SPEARFISH, S.D. — Kenneth Higashi sat at attention, only his use of a wheelchair keeping him from rising to receive France’s highest civil and military distinction, the Legion of Honor, before grateful family, friends and neighbors.
Higashi, 97, a second-generation Japanese-American man from Spearfish, sat stoically as Guillaume Lacroix, consul general of France for the Midwest, pinned the Chevalier De La Legion D’Honneur on his sweater on behalf of the French Republic.
"A debt that France owes America's greatest generation for their service in World War II is a debt that the French people will never be able to repay in full," Lacroix said. "The French people will never, ever forget the sacrifice of Mr. Higashi, of all the men and women who served in Europe for their country, but also for my country."
Higashi, one of three South Dakotans to be recognized with the Legion of Honor last week, was born in Belle Fourche where his family operated a small vegetable farm.
The family later moved to Spearfish where Higashi graduated from high school in 1941, the Rapid City Journal reported.
Months later, the Japanese attack on Pearl Harbor plunged the United States into World War II that put the freedom of Japanese-American families in jeopardy.
Japanese-American families, particularly those on the West Coast, were forced to uproot their lives, ordered to give up their homes and businesses, and forced into relocation centers or internment camps.
Government officials also visited the Higashi family in Spearfish and ordered them to give up their shotgun and radio.
They told Kenneth and his older brother, Clarence, that their family could avoid being moved to a camp if one of them enlisted in the military.
"He thought it better that his brother stay and work as a mechanic to provide for their family," Master of Ceremonies Gregory Dias said.
Higashi was eventually assigned to the 442nd Regimental Combat Team, made up mostly of Japanese-Americans.
Higashi's unit, the 100th Infantry Battalion, was nicknamed the Purple Heart Battalion because of the high numbers of wounded and killed.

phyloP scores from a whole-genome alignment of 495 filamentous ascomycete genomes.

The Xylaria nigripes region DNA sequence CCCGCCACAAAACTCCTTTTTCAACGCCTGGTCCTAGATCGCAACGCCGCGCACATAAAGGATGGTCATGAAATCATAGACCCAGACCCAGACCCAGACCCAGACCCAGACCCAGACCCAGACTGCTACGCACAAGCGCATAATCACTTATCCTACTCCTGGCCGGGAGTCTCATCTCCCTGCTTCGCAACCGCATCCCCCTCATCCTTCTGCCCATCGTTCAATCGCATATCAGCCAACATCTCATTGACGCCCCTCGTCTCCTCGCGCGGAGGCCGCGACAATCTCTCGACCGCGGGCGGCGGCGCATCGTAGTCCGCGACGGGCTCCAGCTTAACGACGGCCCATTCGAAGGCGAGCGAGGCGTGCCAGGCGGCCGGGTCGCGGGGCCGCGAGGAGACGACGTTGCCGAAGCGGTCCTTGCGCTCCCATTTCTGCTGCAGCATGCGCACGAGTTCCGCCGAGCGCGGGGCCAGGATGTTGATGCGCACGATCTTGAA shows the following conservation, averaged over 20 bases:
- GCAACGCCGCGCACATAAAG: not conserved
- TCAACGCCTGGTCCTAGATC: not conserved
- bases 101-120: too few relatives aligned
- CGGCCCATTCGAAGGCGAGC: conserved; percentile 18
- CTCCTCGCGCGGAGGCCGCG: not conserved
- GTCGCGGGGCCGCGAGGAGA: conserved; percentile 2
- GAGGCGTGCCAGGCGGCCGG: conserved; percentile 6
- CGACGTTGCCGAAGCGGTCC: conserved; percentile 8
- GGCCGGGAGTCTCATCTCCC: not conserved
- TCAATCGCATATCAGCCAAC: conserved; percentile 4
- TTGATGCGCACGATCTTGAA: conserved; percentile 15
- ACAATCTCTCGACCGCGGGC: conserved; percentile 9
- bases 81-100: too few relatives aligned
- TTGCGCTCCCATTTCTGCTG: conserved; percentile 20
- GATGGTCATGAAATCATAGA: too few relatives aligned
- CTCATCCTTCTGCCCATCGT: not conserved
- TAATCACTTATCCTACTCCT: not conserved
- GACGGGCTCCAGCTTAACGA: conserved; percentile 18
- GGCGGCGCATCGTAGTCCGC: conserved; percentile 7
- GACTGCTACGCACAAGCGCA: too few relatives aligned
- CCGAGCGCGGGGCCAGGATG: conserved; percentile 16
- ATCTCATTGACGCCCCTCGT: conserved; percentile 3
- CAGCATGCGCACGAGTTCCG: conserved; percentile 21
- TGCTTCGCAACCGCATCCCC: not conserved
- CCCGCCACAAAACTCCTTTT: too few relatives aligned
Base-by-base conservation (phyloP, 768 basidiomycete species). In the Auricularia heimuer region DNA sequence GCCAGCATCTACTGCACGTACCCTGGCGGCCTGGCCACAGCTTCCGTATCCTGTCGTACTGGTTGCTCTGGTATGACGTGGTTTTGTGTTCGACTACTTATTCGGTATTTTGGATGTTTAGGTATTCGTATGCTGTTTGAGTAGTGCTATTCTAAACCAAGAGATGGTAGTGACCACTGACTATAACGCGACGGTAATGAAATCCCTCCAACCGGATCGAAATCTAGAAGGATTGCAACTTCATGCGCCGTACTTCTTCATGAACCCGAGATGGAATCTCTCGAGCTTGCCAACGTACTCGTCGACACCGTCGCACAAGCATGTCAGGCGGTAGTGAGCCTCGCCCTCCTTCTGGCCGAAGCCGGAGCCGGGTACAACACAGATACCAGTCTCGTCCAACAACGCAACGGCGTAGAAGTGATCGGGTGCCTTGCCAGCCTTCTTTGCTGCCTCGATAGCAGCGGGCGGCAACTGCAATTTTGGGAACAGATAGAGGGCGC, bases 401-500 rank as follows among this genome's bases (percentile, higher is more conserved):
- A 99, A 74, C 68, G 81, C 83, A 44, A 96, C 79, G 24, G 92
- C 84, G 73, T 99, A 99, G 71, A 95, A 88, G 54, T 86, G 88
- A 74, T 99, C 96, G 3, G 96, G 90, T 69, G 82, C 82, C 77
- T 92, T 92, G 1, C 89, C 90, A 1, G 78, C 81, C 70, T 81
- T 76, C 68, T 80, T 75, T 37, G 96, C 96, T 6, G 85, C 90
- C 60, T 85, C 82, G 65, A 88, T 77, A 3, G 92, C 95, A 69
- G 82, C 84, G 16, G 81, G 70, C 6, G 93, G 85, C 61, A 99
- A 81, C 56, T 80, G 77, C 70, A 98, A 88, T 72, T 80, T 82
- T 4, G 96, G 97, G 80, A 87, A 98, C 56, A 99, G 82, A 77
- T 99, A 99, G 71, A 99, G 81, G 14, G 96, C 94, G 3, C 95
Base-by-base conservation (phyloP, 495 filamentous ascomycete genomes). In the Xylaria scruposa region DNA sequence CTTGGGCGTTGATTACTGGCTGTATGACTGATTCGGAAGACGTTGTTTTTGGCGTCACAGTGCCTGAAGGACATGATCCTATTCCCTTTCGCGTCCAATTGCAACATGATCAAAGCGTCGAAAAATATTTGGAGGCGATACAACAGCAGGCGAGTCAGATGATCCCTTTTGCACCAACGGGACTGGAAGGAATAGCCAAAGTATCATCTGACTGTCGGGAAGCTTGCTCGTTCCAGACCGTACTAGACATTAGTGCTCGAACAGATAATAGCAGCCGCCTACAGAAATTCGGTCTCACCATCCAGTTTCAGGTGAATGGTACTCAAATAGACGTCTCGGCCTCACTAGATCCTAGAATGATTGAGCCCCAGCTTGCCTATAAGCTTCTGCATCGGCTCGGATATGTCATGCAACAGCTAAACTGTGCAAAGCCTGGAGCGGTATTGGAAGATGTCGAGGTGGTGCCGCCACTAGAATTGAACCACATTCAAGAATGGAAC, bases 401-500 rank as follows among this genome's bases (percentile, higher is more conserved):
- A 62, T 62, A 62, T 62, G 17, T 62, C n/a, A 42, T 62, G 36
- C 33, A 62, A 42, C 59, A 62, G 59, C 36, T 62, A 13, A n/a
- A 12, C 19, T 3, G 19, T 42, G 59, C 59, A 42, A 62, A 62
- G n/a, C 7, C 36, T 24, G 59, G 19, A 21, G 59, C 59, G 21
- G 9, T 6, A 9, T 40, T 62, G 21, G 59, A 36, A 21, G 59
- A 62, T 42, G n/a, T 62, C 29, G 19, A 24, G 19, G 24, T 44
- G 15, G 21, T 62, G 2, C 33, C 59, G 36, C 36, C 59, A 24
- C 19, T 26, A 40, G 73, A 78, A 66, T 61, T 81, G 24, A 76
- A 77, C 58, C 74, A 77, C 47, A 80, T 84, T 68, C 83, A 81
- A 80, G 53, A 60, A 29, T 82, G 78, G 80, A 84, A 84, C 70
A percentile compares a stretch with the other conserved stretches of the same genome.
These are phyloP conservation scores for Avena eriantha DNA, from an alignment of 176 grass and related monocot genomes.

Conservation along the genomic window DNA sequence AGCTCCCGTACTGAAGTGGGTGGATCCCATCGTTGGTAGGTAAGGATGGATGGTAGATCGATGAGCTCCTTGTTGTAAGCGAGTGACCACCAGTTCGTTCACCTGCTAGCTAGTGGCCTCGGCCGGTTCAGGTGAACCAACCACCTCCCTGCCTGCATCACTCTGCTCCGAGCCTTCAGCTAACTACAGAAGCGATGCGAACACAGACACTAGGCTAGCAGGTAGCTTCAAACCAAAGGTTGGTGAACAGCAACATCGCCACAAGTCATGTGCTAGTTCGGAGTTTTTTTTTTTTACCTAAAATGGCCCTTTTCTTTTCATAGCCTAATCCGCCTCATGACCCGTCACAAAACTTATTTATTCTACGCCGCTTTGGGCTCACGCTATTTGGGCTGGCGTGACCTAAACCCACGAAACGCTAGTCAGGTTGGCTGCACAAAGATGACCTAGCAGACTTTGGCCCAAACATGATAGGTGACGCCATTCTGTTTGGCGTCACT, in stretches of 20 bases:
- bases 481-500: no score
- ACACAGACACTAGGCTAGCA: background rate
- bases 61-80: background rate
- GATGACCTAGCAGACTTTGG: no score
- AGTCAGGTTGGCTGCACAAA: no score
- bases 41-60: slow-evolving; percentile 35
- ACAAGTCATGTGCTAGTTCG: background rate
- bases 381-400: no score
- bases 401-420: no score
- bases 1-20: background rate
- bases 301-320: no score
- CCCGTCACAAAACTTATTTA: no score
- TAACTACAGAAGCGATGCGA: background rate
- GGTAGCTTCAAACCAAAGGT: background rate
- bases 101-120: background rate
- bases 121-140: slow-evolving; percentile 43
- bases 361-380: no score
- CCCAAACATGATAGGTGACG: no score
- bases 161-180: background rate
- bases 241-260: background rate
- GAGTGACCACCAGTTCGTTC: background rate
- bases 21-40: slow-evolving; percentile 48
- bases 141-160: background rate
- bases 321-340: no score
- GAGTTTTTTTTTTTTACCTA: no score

Higashi was one of the nearly 9,500 members of the 442nd wounded, shot through both knees in the latter stages of the war.
He recovered fully and returned to Spearfish in November of 1945.
He attended college in Spearfish for a time and then took a job with the U.S. Postal Service where he would work for more than 30 years.
He married Phyliss Moser in 1978. His wife and many members of their combined families attended the ceremony.
Maj. Gen. Jeffrey P. Marlette, adjutant general of the South Dakota National Guard, also presented Higashi with many of the medals he had previously earned, including the Bronze Star, Purple Heart, two Distinguished Unit Citations, the Army Good Conduct Medal, American Campaign medal, European, African, Middle Eastern Campaign medal, and World War II Victory medal.
"What an honor for myself, and I'm actually going to speak for all of you, to get to be here today to see one of America's truly great heroes be recognized for his service," Marlette said. "It's truly amazing to be here today."
Higashi also received a coin on behalf of the state of South Dakota from Lt. Gov. Larry Rhoden and an Honorary Doctorate in Public Service from Black Hills State University Interim President Dr. Laurie Nichols.
Spearfish mayor Dana Boke proclaimed the day of the ceremony, Aug. 23, as Kenneth Higashi day in Spearfish.
"In my past career, I worked with Mr. Higashi often and he was a kind and gentle spirit with humble patriotism," Boke said.
In other ceremonies last weekend, Lacroix will present Legion of Honor medals to Jimmy Traupel, 96, of Mitchell and Orville B. Lerew, 97, of Faulkton.